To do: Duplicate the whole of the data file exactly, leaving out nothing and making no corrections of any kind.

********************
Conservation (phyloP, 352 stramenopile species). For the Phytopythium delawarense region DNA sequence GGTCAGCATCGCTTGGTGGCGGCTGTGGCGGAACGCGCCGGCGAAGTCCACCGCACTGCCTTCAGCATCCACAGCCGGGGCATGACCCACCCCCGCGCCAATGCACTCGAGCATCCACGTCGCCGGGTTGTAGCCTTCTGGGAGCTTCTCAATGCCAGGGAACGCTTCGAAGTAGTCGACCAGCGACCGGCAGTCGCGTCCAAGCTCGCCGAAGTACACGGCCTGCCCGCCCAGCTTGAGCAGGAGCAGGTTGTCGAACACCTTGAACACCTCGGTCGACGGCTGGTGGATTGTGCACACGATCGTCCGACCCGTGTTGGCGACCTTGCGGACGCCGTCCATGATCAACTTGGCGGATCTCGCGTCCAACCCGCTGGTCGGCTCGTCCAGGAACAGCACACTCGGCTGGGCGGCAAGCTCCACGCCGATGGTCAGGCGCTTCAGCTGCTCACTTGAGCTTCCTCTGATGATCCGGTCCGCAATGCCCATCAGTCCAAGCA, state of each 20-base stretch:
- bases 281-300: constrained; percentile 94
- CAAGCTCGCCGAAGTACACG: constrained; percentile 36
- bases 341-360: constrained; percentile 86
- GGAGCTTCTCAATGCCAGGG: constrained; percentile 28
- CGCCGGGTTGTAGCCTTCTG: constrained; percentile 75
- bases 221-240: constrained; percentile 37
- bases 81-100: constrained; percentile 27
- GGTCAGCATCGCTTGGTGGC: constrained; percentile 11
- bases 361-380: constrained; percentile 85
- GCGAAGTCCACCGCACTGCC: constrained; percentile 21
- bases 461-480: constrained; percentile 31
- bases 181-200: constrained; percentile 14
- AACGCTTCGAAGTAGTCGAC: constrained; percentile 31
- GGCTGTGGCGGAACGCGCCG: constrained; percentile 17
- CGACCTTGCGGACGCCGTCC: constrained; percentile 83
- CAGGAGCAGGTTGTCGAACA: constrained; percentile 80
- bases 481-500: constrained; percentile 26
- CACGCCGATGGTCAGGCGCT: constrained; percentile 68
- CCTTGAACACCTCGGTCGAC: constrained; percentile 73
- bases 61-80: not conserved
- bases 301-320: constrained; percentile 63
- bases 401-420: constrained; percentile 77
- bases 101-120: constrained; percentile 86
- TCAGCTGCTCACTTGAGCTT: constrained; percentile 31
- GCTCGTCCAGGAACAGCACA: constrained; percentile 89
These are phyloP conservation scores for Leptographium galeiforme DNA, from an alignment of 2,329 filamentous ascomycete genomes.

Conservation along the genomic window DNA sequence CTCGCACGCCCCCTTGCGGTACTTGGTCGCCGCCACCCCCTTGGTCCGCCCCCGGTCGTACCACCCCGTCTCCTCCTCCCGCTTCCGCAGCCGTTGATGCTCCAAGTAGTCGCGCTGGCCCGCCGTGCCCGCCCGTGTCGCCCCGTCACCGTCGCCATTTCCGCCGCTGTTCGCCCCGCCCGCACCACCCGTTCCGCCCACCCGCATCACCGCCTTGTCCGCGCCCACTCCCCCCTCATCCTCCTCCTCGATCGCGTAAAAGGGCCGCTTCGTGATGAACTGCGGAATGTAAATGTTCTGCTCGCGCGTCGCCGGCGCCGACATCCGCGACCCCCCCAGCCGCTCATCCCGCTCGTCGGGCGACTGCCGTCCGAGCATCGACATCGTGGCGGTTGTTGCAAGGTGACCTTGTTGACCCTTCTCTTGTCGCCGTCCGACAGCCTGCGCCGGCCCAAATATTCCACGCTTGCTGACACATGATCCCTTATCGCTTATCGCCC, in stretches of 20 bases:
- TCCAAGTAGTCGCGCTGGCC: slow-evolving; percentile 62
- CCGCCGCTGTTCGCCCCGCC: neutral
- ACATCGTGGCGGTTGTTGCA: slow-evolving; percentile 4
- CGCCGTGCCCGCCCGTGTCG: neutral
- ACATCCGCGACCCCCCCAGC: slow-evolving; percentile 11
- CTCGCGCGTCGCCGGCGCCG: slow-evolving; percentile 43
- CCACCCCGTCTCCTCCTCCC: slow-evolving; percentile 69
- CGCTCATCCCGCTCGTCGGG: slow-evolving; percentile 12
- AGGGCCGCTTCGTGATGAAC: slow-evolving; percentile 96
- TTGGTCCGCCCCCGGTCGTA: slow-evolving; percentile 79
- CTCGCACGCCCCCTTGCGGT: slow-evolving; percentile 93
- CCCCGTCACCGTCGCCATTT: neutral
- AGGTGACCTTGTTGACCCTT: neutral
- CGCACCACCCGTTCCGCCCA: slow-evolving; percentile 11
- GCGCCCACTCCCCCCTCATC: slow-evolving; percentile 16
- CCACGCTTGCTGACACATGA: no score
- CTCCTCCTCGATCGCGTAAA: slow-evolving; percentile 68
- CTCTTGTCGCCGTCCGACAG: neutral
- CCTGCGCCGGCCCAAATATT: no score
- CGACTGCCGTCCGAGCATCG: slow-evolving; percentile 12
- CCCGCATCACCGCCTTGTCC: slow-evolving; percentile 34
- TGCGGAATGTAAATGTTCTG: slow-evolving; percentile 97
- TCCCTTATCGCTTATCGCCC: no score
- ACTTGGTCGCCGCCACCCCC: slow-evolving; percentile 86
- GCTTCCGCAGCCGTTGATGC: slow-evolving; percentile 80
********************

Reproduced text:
Conservation (phyloP, 352 stramenopile species). For the Phytopythium delawarense region DNA sequence GGTCAGCATCGCTTGGTGGCGGCTGTGGCGGAACGCGCCGGCGAAGTCCACCGCACTGCCTTCAGCATCCACAGCCGGGGCATGACCCACCCCCGCGCCAATGCACTCGAGCATCCACGTCGCCGGGTTGTAGCCTTCTGGGAGCTTCTCAATGCCAGGGAACGCTTCGAAGTAGTCGACCAGCGACCGGCAGTCGCGTCCAAGCTCGCCGAAGTACACGGCCTGCCCGCCCAGCTTGAGCAGGAGCAGGTTGTCGAACACCTTGAACACCTCGGTCGACGGCTGGTGGATTGTGCACACGATCGTCCGACCCGTGTTGGCGACCTTGCGGACGCCGTCCATGATCAACTTGGCGGATCTCGCGTCCAACCCGCTGGTCGGCTCGTCCAGGAACAGCACACTCGGCTGGGCGGCAAGCTCCACGCCGATGGTCAGGCGCTTCAGCTGCTCACTTGAGCTTCCTCTGATGATCCGGTCCGCAATGCCCATCAGTCCAAGCA, state of each 20-base stretch:
- bases 281-300: constrained; percentile 94
- CAAGCTCGCCGAAGTACACG: constrained; percentile 36
- bases 341-360: constrained; percentile 86
- GGAGCTTCTCAATGCCAGGG: constrained; percentile 28
- CGCCGGGTTGTAGCCTTCTG: constrained; percentile 75
- bases 221-240: constrained; percentile 37
- bases 81-100: constrained; percentile 27
- GGTCAGCATCGCTTGGTGGC: constrained; percentile 11
- bases 361-380: constrained; percentile 85
- GCGAAGTCCACCGCACTGCC: constrained; percentile 21
- bases 461-480: constrained; percentile 31
- bases 181-200: constrained; percentile 14
- AACGCTTCGAAGTAGTCGAC: constrained; percentile 31
- GGCTGTGGCGGAACGCGCCG: constrained; percentile 17
- CGACCTTGCGGACGCCGTCC: constrained; percentile 83
- CAGGAGCAGGTTGTCGAACA: constrained; percentile 80
- bases 481-500: constrained; percentile 26
- CACGCCGATGGTCAGGCGCT: constrained; percentile 68
- CCTTGAACACCTCGGTCGAC: constrained; percentile 73
- bases 61-80: not conserved
- bases 301-320: constrained; percentile 63
- bases 401-420: constrained; percentile 77
- bases 101-120: constrained; percentile 86
- TCAGCTGCTCACTTGAGCTT: constrained; percentile 31
- GCTCGTCCAGGAACAGCACA: constrained; percentile 89
These are phyloP conservation scores for Leptographium galeiforme DNA, from an alignment of 2,329 filamentous ascomycete genomes.

Conservation along the genomic window DNA sequence CTCGCACGCCCCCTTGCGGTACTTGGTCGCCGCCACCCCCTTGGTCCGCCCCCGGTCGTACCACCCCGTCTCCTCCTCCCGCTTCCGCAGCCGTTGATGCTCCAAGTAGTCGCGCTGGCCCGCCGTGCCCGCCCGTGTCGCCCCGTCACCGTCGCCATTTCCGCCGCTGTTCGCCCCGCCCGCACCACCCGTTCCGCCCACCCGCATCACCGCCTTGTCCGCGCCCACTCCCCCCTCATCCTCCTCCTCGATCGCGTAAAAGGGCCGCTTCGTGATGAACTGCGGAATGTAAATGTTCTGCTCGCGCGTCGCCGGCGCCGACATCCGCGACCCCCCCAGCCGCTCATCCCGCTCGTCGGGCGACTGCCGTCCGAGCATCGACATCGTGGCGGTTGTTGCAAGGTGACCTTGTTGACCCTTCTCTTGTCGCCGTCCGACAGCCTGCGCCGGCCCAAATATTCCACGCTTGCTGACACATGATCCCTTATCGCTTATCGCCC, in stretches of 20 bases:
- TCCAAGTAGTCGCGCTGGCC: slow-evolving; percentile 62
- CCGCCGCTGTTCGCCCCGCC: neutral
- ACATCGTGGCGGTTGTTGCA: slow-evolving; percentile 4
- CGCCGTGCCCGCCCGTGTCG: neutral
- ACATCCGCGACCCCCCCAGC: slow-evolving; percentile 11
- CTCGCGCGTCGCCGGCGCCG: slow-evolving; percentile 43
- CCACCCCGTCTCCTCCTCCC: slow-evolving; percentile 69
- CGCTCATCCCGCTCGTCGGG: slow-evolving; percentile 12
- AGGGCCGCTTCGTGATGAAC: slow-evolving; percentile 96
- TTGGTCCGCCCCCGGTCGTA: slow-evolving; percentile 79
- CTCGCACGCCCCCTTGCGGT: slow-evolving; percentile 93
- CCCCGTCACCGTCGCCATTT: neutral
- AGGTGACCTTGTTGACCCTT: neutral
- CGCACCACCCGTTCCGCCCA: slow-evolving; percentile 11
- GCGCCCACTCCCCCCTCATC: slow-evolving; percentile 16
- CCACGCTTGCTGACACATGA: no score
- CTCCTCCTCGATCGCGTAAA: slow-evolving; percentile 68
- CTCTTGTCGCCGTCCGACAG: neutral
- CCTGCGCCGGCCCAAATATT: no score
- CGACTGCCGTCCGAGCATCG: slow-evolving; percentile 12
- CCCGCATCACCGCCTTGTCC: slow-evolving; percentile 34
- TGCGGAATGTAAATGTTCTG: slow-evolving; percentile 97
- TCCCTTATCGCTTATCGCCC: no score
- ACTTGGTCGCCGCCACCCCC: slow-evolving; percentile 86
- GCTTCCGCAGCCGTTGATGC: slow-evolving; percentile 80